The pan-seared tuna steak arrived pink and sizzling and smelling of the sea. From the very first bite, the steak flaked in my mouth, and its briny tang delighted my tongue. But something was fishy, and it wasn’t the tuna. Despite what my senses were telling me, I was eating soy.
All across the Bay Area, vegetarians and vegans are dining on imitation meat: tofu and gluten that’s been dressed up to look, smell, and taste like animal flesh. Why do people who’ve sworn off meat seek out substitutes? And how do chefs turn bland, rubbery tofu into startlingly good imitations of beef, chicken, pork, and seafood?
The first question is easy to answer, at least for myself. I’ve been a vegetarian for five years. I stopped eating meat because the factory-farming methods used to raise and slaughter food animals are cruel and ecologically catastrophic. But carnivorous cravings still lurk in my guts, whispering sweet nothings about double cheeseburgers, fried chicken, and sweet-and-sour pork. Imitation meat satisfies those urges without compromising my values.
And if the growing variety of veggie burgers and fake chicken nuggets in supermarket freezers is any indication, I’m not the only one seeking meat substitutes. Some are bad and some are terrific — in the hands of a clever chef, an innocuous slab of tofu can masquerade as a succulent heap of ribs.
That leads me to the second question: how chefs turn soy into animal flesh. Even as I dined on my tofu tuna steak, I was reluctant to investigate. Surely the transformation involved hideous concoctions of chemicals, additives, and MSG. My fake steak was probably worse for my health than a hot dog.
Dreading a discovery that could cause me to swear off fake meat in addition to the real thing, I peeked into the restaurant’s kitchen. All I saw was a long steel shelf full of spices and seasonings — black pepper, salt, oregano, paprika, and so on. The most suspect item was an industrial-size bottle of Wishbone salad dressing. So how in the world did plain tofu get the look, smell, and taste of fish? I decided to ask the guy who cooked it.
Panos Ly is the owner and head chef at New World Vegetarian restaurant in Oakland. He’s been cooking professionally for nineteen years, training originally under a Sicilian chef in San Francisco. He’s also cooked in Mexican and Brazilian restaurants; needless to say, Ly has worked with a lot of meat.
That changed ten years ago, when he became a serious practitioner of meditation and was inspired by his master to give up meat, fish, and fowl. “We don’t support killing,” says Ly. “All meditators want to be pure. If you eat meat, it’s like putting hate in your body.”
But rather than give up on the taste of meat, he went into his kitchen and began creating imitations. His primary ingredients are soy and gluten, which is derived from wheat and has a starchy, chewy texture. He experimented with various seasonings, sauces, and other ingredients, eventually coming up with an entire menu’s worth of animal substitutes.
For instance, a beefsteak starts with a precise combination of soy and gluten to get the chewy texture. Ginger, onion, garlic, and five-spice seasoning add flavor, as do coriander seed and star anise. Maple syrup gives the dish its color, and then Ly may add natural smoke flavoring. Top it off with barbecue sauce, and you’ve got a meal that would pass muster in Crawford, Texas.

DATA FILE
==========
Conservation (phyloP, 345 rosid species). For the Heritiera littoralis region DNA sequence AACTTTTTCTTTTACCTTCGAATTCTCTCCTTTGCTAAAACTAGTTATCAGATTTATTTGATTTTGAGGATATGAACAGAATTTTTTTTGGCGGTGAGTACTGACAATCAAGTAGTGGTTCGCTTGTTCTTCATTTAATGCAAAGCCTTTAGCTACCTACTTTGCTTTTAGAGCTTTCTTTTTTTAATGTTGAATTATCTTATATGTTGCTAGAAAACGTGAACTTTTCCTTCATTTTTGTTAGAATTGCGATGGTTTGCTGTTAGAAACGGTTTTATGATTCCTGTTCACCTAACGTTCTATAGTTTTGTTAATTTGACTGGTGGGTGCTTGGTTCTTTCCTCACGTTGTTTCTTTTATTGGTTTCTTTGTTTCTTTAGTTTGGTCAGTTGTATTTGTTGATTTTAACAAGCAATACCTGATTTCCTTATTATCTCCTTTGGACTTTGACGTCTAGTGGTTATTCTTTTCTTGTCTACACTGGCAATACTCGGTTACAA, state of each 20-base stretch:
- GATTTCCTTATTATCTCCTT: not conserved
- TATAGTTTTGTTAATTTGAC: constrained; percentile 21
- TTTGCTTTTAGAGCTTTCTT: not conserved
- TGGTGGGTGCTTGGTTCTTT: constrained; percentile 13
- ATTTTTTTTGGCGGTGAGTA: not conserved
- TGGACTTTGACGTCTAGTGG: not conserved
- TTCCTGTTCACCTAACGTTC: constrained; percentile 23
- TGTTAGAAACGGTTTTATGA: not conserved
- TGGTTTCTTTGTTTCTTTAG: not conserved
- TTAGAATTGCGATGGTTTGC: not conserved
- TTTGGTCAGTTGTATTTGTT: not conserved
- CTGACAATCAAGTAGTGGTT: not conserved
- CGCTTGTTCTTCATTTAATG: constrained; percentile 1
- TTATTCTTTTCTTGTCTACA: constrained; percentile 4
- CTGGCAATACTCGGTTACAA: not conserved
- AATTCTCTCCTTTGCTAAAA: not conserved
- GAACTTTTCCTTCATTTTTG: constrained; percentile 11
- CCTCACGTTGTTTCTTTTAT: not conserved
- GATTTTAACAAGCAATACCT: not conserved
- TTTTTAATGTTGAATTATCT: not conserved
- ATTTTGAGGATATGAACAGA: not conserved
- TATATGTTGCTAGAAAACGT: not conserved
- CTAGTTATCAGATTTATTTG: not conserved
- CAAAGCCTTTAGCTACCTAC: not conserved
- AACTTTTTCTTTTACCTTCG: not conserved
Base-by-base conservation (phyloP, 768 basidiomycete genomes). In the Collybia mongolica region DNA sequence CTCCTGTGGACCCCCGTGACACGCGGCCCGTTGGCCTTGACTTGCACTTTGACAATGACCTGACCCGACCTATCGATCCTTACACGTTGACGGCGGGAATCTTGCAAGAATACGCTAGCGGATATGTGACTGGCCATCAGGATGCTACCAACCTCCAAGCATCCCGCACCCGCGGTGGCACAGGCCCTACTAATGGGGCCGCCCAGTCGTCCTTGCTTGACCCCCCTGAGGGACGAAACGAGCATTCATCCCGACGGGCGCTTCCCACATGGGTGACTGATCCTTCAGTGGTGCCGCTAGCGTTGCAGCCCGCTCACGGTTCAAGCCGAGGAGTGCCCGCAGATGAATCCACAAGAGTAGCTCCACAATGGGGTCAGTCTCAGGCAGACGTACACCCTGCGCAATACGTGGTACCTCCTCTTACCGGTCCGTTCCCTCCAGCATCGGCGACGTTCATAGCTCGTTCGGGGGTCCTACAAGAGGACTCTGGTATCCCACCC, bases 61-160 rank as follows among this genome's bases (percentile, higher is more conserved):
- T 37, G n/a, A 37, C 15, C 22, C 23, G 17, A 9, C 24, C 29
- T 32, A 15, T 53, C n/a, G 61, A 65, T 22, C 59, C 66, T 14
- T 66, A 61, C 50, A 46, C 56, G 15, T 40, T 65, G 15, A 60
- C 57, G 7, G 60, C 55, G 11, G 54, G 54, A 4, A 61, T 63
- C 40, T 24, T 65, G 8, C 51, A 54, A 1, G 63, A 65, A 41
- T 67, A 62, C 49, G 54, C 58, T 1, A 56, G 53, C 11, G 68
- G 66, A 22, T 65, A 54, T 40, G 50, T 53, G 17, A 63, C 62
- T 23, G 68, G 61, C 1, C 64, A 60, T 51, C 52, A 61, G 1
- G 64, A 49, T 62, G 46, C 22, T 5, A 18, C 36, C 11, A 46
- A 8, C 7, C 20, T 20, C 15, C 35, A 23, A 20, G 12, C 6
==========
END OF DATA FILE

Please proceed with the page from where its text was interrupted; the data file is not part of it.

Ly says that seafood is the most difficult to imitate. When I asked about the tuna steak, he said it was made from fresh bean curd, and that steaming the steak over seaweed gives it its fish-like smell and flavor. He says New World doesn’t do shrimp or prawns because they require egg, and all his recipes are vegan.
Ly says his customers run the gamut, from hard-core vegans to meat lovers willing to cross the culinary tracks. The meat-eaters are Ly’s favorites. He loves to wow a tableful of carnivores with his tasty masquerades, and he also hopes to win a few converts.
“My goal is to help people become vegetarian,” says Ly. “If we don’t create beef or chicken dishes, people wouldn’t switch. But because they can have the taste of meat, they can become vegetarians.”
Yes and no. Not all vegetarians are interested in Ly’s creations. My wife, who hasn’t eaten an animal in sixteen years, thinks the whole idea is revolting. After grimacing her way through a plate of curry “chicken,” she declared that fake meat would have to be one of my solitary pleasures, along with Jet Li movies and Green Day albums.
Other non-meat-eaters I’ve talked to regard imitation meat as a sneaky loophole, a violation not of the letter but the spirit of a vegetarian’s vows. They compare it to a married man who carries around pictures of an old girlfriend; technically he’s not cheating on his wife, but you have to wonder about his commitment.
I don’t see it that way. It’s not as if I’d go back to eating real burgers if the soy variety didn’t exist. Fake meat isn’t methadone; I don’t use it to keep from mainlining roast beef. Even though the occasional Burger King commercial may tempt me, I’d be content to eat steamed vegetables for the rest of my life if imitation meat disappeared into a culinary black hole.
But I don’t have to. Thanks to chefs like Ly, I can enjoy variety in my diet while holding true to my principles. Whether the tofu arrives at the table in small white cubes or dressed as a turkey leg, I haven’t harmed any animals. You could say that imitation meat lets me have my steak and eat it too.